Taxpayers Should Decide Remaining Mello-Roos Funds

What will the Antioch City Council do now that it has the authority to decide what to do with the $2 million of Mello-Roos money left after construction of the combination Community Center, police substation and library on Lone Tree Way? The windfall was a result of a competitive bidding climate in the ongoing nationwide economic slowdown.

Before passing the baton to the council, the Antioch Mello-Roos Board, consisting of two Antioch Unified School District representatives, two city council representatives and three members of the community appointed by the other four board members (none required to actually live in the Mello Roos District), recently held two public meetings soliciting citizen input as to what to do with the money. Public input was also solicited via the Antioch Herald online survey.

Thirty-three percent of respondents said the money should be returned to shorten the payoff of the bond used to fund the construction, and 67 percent want the money spent on another public project, which doesn’t surprise me. It’s just another example of why our country is in debt as taxpayers continue to elect the same old tax-and-spend legislators.

I’m a long-term observer of the many games public entities play with taxpayer funds in addition to pension spiking, e.g. management spotting leftover monies in a department’s budget towards year end and, rather than crediting the funds to next year’s projected budget, spending the money on a new project, which will incur future operational costs.

It’s not the Antioch City Council that should be making the decision in regard to the unexpected windfall. It’s the 11,400 Mello -Roos homeowners who were taxed to pay for the project who should do so.

5 Comments to “Taxpayers Should Decide Remaining Mello-Roos Funds”

  1. Allen Payton says:

    I have to disagree with you on this one.

    Since the beginning, 20% of the funds from the Mello-Roos district were always planned to be used on Prewett Park, including the water park and other amenities. The other 80% were used to help build schools in Antioch.

    Just because there was a cost savings in construction, doesn’t mean those funds should be returned to the taxpayers. They should be spent on completing the park based on the adopted plan or whatever the public wants, today.

    Yes, only some of the homeowners in Antioch are paying the tax. But those of us who have or are paying it agreed to do so when we bought our homes in the Mello-Roos district. So they in effect voted at that time.

    Every group of homeowners in Antioch, from the formation of our city have helped pay for something in town that others have benefited by.

    I support using the funds on building turf fields and a BMX park, next to the skate park, now that there’s an additional $300,000 left.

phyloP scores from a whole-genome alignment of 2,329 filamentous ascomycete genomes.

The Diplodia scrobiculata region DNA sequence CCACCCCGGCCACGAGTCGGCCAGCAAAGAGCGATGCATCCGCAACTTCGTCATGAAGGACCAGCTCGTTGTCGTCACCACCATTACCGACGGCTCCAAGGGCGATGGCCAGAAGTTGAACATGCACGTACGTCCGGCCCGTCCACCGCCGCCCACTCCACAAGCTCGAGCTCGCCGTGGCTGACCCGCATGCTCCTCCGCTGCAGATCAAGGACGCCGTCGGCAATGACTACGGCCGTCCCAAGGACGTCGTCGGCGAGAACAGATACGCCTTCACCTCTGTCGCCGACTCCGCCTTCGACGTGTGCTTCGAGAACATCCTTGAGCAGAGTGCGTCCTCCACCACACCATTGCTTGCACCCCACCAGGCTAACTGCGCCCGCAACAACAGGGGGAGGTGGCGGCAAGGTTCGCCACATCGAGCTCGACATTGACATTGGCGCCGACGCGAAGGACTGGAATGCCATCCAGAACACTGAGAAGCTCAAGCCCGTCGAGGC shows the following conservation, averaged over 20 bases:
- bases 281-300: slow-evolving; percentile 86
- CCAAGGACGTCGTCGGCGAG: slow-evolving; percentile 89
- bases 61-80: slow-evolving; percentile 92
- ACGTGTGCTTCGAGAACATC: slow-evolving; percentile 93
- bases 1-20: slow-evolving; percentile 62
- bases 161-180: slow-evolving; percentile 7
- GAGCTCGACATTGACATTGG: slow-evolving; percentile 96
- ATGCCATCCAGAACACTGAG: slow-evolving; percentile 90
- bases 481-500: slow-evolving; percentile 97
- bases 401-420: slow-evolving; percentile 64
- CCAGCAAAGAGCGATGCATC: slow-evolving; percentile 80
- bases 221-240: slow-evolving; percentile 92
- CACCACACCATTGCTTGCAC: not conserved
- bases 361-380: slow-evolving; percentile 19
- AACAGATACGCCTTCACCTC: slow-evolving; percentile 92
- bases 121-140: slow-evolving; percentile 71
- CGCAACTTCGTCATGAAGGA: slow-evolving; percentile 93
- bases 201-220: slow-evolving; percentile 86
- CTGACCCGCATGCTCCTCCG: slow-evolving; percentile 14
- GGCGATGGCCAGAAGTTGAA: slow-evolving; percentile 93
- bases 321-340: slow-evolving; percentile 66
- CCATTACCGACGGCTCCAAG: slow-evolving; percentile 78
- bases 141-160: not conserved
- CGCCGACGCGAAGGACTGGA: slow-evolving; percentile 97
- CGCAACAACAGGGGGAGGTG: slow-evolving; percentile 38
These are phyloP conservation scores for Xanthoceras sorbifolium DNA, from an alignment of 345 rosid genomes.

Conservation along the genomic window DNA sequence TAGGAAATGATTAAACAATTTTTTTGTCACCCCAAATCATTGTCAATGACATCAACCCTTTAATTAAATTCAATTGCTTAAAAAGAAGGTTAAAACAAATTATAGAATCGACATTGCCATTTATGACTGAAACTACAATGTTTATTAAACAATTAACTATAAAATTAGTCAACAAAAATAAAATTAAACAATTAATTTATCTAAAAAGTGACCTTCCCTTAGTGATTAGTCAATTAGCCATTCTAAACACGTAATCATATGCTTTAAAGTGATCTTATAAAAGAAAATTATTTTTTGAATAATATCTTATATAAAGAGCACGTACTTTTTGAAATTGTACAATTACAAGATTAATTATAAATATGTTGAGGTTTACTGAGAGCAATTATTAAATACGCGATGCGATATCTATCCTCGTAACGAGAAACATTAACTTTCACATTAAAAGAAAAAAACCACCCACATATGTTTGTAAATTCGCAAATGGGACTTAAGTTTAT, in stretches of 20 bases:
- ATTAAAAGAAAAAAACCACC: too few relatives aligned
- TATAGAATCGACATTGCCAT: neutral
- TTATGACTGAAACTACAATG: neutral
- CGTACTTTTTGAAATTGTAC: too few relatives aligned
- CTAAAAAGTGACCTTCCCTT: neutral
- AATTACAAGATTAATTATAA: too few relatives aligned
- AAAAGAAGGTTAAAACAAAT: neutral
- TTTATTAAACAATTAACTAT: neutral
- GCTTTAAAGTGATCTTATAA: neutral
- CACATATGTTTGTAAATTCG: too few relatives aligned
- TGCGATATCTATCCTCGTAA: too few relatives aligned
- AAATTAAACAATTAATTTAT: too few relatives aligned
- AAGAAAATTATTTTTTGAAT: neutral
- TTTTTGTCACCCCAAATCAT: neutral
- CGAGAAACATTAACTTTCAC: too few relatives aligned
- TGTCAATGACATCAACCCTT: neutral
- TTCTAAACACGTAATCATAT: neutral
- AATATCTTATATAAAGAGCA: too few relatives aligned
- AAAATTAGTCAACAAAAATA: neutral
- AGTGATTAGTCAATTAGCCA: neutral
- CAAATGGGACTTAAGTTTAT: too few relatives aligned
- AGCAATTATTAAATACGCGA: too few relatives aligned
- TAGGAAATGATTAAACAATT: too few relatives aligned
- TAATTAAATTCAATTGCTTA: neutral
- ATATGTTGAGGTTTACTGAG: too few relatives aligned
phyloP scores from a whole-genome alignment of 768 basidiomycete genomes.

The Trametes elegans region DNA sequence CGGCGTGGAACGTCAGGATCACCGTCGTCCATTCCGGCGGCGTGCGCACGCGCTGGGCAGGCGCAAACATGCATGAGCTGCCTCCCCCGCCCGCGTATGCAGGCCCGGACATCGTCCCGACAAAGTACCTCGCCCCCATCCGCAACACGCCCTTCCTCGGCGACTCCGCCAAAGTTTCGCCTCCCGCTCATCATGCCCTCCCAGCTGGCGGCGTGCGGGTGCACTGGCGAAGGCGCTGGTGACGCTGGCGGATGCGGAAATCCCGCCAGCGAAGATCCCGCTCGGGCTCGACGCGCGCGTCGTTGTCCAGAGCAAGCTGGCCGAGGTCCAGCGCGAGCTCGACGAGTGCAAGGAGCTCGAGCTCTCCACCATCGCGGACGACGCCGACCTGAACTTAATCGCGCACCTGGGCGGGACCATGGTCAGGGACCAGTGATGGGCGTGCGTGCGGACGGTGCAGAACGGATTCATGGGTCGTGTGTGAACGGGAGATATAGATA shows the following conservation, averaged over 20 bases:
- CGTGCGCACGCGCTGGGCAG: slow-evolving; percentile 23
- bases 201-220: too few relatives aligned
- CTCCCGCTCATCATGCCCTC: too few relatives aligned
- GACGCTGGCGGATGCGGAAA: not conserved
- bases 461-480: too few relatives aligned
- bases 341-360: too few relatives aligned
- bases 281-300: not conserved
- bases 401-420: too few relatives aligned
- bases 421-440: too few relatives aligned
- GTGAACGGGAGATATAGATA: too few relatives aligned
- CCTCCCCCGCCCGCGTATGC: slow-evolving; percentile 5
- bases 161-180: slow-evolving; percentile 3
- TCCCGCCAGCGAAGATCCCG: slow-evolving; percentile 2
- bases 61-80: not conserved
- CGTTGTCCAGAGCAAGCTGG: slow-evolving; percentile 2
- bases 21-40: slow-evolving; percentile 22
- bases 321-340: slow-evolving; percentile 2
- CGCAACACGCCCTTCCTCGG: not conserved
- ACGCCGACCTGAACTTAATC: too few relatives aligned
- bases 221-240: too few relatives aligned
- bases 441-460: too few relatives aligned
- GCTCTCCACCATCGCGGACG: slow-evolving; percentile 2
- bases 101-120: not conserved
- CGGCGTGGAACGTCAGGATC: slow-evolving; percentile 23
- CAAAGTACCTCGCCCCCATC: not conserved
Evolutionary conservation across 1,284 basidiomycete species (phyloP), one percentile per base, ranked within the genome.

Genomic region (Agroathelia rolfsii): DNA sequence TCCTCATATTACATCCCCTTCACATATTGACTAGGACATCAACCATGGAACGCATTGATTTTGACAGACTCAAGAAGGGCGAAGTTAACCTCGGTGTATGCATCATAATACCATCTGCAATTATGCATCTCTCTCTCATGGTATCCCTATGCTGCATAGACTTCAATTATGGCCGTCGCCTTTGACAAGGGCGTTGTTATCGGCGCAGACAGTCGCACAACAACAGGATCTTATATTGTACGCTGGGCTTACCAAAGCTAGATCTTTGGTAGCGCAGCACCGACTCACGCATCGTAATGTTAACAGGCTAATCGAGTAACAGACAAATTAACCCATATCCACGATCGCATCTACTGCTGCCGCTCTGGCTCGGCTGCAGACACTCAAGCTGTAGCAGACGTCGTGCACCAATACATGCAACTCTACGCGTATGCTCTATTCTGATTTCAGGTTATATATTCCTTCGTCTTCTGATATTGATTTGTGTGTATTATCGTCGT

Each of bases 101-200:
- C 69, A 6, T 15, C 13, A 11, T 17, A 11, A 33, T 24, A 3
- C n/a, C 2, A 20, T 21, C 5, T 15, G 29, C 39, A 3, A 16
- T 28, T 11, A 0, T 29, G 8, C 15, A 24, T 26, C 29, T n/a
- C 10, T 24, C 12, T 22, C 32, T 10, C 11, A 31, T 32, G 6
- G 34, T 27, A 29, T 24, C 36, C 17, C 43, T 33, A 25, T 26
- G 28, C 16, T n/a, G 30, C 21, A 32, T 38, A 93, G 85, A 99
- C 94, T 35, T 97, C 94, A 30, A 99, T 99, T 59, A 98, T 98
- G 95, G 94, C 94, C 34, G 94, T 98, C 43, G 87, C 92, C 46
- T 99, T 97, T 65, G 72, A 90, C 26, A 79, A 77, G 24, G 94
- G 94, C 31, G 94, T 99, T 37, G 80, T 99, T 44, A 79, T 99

While I would have rather seen the long-promised library and the actual park – with trees and other elements in the plans for the build-out of the park, what will get the most use for our kids and adults, too, will be the turf fields.

    So, it’s the decision of the City Council with input of all Antioch residents, regardless of whether or not they pay Mello-Roos.

    Beside, even if you gave the money back, it would pay off the bonds only one month earlier and the average Mello-Roos taxpayer would receive $155. It may pay your auto insurance or electricity bill that month, but the commitment was to pay the entire assessment and finish the regional park for the benefit of all Antioch residents. That commitment needs to be fulfilled.

    Allen Payton

  2. Allen Payton says:

    And it’s not the same thing as the overspending in Washington, D.C. and Sacramento. The money being spent on Prewett Park was a fixed amount. The $2 million is part of that $50 million.

  3. Bob Driskell says:

    Turf, synthetic surfaces are problematic at best. A health hazard at worst, for those playing on it (OUR CHILDREN)!!! Do something with the $2m that will reduce the continuing demand from the “general fund”. Aternative energy – solar power will reduce operational costs at ‘Prewett’. Signifigant savings will be realized over the projected, twenty plus year life cycle of photovoltics based on current designs and actual experience with older systems still in use for over thirty years.


    • Publisher says:

      Please elaborate on the health risks playing on turf fields. The health risks I’ve heard about now are the leg injuries sustained from playing on uneven fields of natural grass with all their holes. However, I’m now looking into it and see a variety of studies with pros and cons on both sides.
      Thanks for sharing. I believe the Council should form a task force to look into the matter further and make a recommendation based on their findings.
      Allen Payton

  4. dotherightthing says:

    If the return of $115 is accurate that would come back to every Mello Roos taxpayer from this fund, then I agree to use it somewhere that will be beneficial to giving youth, especially middleschool and highschool age something to do.

    I have observed the skatepark, brought my grandson there. We left, it was dirty, had some teens that were not really skating and sure were not friendly. There were no adults around and it is out in the hot, hot sun.

    I’m not sure what a BMX park is, but it sounds like it could be noisy. How about publishing a reminder of what was origionally planned there. Some of us inherited the mello roos taxes when we purchased our homes.


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